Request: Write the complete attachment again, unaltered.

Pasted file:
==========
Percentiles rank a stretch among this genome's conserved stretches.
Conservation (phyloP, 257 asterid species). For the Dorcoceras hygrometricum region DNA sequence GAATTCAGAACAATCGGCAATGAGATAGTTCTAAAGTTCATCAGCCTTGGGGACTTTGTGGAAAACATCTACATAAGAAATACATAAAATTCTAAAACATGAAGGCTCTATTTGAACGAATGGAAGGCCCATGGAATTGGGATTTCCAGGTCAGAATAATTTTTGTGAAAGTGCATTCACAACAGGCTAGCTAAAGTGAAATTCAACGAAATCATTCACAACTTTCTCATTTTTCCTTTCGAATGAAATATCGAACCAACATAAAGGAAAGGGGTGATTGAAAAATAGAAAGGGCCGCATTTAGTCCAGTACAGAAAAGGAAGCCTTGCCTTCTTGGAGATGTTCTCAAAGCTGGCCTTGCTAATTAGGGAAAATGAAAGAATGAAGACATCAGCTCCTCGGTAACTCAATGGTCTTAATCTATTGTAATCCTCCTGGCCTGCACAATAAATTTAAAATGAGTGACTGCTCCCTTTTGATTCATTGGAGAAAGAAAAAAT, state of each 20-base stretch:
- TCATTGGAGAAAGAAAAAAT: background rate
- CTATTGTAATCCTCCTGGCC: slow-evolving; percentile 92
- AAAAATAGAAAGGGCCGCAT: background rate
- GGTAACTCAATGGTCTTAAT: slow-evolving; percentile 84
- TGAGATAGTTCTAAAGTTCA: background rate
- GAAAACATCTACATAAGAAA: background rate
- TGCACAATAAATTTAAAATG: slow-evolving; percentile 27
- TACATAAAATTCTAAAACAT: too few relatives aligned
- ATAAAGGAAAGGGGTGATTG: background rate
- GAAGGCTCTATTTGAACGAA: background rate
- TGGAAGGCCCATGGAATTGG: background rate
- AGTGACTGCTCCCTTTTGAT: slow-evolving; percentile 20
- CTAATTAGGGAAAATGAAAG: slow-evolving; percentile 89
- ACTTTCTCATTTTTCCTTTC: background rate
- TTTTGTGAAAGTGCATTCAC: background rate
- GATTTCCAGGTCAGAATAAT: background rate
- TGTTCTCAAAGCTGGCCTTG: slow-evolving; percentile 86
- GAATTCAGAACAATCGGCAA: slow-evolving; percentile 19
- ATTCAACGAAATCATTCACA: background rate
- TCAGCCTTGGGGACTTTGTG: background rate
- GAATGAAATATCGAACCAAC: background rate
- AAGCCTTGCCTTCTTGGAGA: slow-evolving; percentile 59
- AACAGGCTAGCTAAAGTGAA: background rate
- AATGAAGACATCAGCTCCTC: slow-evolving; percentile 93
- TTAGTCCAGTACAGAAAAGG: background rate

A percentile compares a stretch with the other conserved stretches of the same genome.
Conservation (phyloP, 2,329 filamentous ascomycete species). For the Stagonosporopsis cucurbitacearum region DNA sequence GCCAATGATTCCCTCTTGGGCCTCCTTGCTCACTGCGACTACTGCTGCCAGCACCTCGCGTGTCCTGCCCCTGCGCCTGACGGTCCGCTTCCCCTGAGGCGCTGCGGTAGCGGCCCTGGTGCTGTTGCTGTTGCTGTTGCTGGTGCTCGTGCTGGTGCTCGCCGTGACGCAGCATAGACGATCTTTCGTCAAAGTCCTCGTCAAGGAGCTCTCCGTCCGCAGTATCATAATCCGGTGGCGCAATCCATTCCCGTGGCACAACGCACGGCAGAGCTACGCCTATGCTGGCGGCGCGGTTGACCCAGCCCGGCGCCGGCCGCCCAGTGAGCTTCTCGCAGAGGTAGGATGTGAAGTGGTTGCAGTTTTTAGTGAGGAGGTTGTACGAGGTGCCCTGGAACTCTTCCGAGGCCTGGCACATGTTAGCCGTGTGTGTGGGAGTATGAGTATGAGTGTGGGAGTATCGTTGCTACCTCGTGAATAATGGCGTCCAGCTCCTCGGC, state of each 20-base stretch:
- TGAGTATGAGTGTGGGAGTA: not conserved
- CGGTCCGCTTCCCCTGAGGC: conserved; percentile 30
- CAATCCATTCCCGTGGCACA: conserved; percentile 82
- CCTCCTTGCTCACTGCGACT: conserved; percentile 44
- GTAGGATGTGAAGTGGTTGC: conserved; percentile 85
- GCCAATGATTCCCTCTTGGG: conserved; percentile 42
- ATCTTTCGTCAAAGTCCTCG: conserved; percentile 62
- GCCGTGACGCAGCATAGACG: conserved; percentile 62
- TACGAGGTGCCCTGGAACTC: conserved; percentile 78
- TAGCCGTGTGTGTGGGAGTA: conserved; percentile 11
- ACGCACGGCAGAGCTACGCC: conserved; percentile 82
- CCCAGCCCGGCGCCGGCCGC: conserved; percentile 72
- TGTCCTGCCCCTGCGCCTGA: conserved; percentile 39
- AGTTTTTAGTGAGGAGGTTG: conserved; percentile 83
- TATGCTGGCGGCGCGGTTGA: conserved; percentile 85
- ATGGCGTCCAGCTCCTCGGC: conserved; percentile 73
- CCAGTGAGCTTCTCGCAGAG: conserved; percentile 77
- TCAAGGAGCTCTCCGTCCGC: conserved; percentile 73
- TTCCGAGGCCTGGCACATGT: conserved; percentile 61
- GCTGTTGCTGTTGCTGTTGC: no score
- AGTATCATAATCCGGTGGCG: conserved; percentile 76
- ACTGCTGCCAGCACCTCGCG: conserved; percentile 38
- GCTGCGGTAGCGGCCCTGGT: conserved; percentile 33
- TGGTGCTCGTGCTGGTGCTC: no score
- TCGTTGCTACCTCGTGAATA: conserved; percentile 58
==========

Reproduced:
Percentiles rank a stretch among this genome's conserved stretches.
Conservation (phyloP, 257 asterid species). For the Dorcoceras hygrometricum region DNA sequence GAATTCAGAACAATCGGCAATGAGATAGTTCTAAAGTTCATCAGCCTTGGGGACTTTGTGGAAAACATCTACATAAGAAATACATAAAATTCTAAAACATGAAGGCTCTATTTGAACGAATGGAAGGCCCATGGAATTGGGATTTCCAGGTCAGAATAATTTTTGTGAAAGTGCATTCACAACAGGCTAGCTAAAGTGAAATTCAACGAAATCATTCACAACTTTCTCATTTTTCCTTTCGAATGAAATATCGAACCAACATAAAGGAAAGGGGTGATTGAAAAATAGAAAGGGCCGCATTTAGTCCAGTACAGAAAAGGAAGCCTTGCCTTCTTGGAGATGTTCTCAAAGCTGGCCTTGCTAATTAGGGAAAATGAAAGAATGAAGACATCAGCTCCTCGGTAACTCAATGGTCTTAATCTATTGTAATCCTCCTGGCCTGCACAATAAATTTAAAATGAGTGACTGCTCCCTTTTGATTCATTGGAGAAAGAAAAAAT, state of each 20-base stretch:
- TCATTGGAGAAAGAAAAAAT: background rate
- CTATTGTAATCCTCCTGGCC: slow-evolving; percentile 92
- AAAAATAGAAAGGGCCGCAT: background rate
- GGTAACTCAATGGTCTTAAT: slow-evolving; percentile 84
- TGAGATAGTTCTAAAGTTCA: background rate
- GAAAACATCTACATAAGAAA: background rate
- TGCACAATAAATTTAAAATG: slow-evolving; percentile 27
- TACATAAAATTCTAAAACAT: too few relatives aligned
- ATAAAGGAAAGGGGTGATTG: background rate
- GAAGGCTCTATTTGAACGAA: background rate
- TGGAAGGCCCATGGAATTGG: background rate
- AGTGACTGCTCCCTTTTGAT: slow-evolving; percentile 20
- CTAATTAGGGAAAATGAAAG: slow-evolving; percentile 89
- ACTTTCTCATTTTTCCTTTC: background rate
- TTTTGTGAAAGTGCATTCAC: background rate
- GATTTCCAGGTCAGAATAAT: background rate
- TGTTCTCAAAGCTGGCCTTG: slow-evolving; percentile 86
- GAATTCAGAACAATCGGCAA: slow-evolving; percentile 19
- ATTCAACGAAATCATTCACA: background rate
- TCAGCCTTGGGGACTTTGTG: background rate
- GAATGAAATATCGAACCAAC: background rate
- AAGCCTTGCCTTCTTGGAGA: slow-evolving; percentile 59
- AACAGGCTAGCTAAAGTGAA: background rate
- AATGAAGACATCAGCTCCTC: slow-evolving; percentile 93
- TTAGTCCAGTACAGAAAAGG: background rate

A percentile compares a stretch with the other conserved stretches of the same genome.
Conservation (phyloP, 2,329 filamentous ascomycete species). For the Stagonosporopsis cucurbitacearum region DNA sequence GCCAATGATTCCCTCTTGGGCCTCCTTGCTCACTGCGACTACTGCTGCCAGCACCTCGCGTGTCCTGCCCCTGCGCCTGACGGTCCGCTTCCCCTGAGGCGCTGCGGTAGCGGCCCTGGTGCTGTTGCTGTTGCTGTTGCTGGTGCTCGTGCTGGTGCTCGCCGTGACGCAGCATAGACGATCTTTCGTCAAAGTCCTCGTCAAGGAGCTCTCCGTCCGCAGTATCATAATCCGGTGGCGCAATCCATTCCCGTGGCACAACGCACGGCAGAGCTACGCCTATGCTGGCGGCGCGGTTGACCCAGCCCGGCGCCGGCCGCCCAGTGAGCTTCTCGCAGAGGTAGGATGTGAAGTGGTTGCAGTTTTTAGTGAGGAGGTTGTACGAGGTGCCCTGGAACTCTTCCGAGGCCTGGCACATGTTAGCCGTGTGTGTGGGAGTATGAGTATGAGTGTGGGAGTATCGTTGCTACCTCGTGAATAATGGCGTCCAGCTCCTCGGC, state of each 20-base stretch:
- TGAGTATGAGTGTGGGAGTA: not conserved
- CGGTCCGCTTCCCCTGAGGC: conserved; percentile 30
- CAATCCATTCCCGTGGCACA: conserved; percentile 82
- CCTCCTTGCTCACTGCGACT: conserved; percentile 44
- GTAGGATGTGAAGTGGTTGC: conserved; percentile 85
- GCCAATGATTCCCTCTTGGG: conserved; percentile 42
- ATCTTTCGTCAAAGTCCTCG: conserved; percentile 62
- GCCGTGACGCAGCATAGACG: conserved; percentile 62
- TACGAGGTGCCCTGGAACTC: conserved; percentile 78
- TAGCCGTGTGTGTGGGAGTA: conserved; percentile 11
- ACGCACGGCAGAGCTACGCC: conserved; percentile 82
- CCCAGCCCGGCGCCGGCCGC: conserved; percentile 72
- TGTCCTGCCCCTGCGCCTGA: conserved; percentile 39
- AGTTTTTAGTGAGGAGGTTG: conserved; percentile 83
- TATGCTGGCGGCGCGGTTGA: conserved; percentile 85
- ATGGCGTCCAGCTCCTCGGC: conserved; percentile 73
- CCAGTGAGCTTCTCGCAGAG: conserved; percentile 77
- TCAAGGAGCTCTCCGTCCGC: conserved; percentile 73
- TTCCGAGGCCTGGCACATGT: conserved; percentile 61
- GCTGTTGCTGTTGCTGTTGC: no score
- AGTATCATAATCCGGTGGCG: conserved; percentile 76
- ACTGCTGCCAGCACCTCGCG: conserved; percentile 38
- GCTGCGGTAGCGGCCCTGGT: conserved; percentile 33
- TGGTGCTCGTGCTGGTGCTC: no score
- TCGTTGCTACCTCGTGAATA: conserved; percentile 58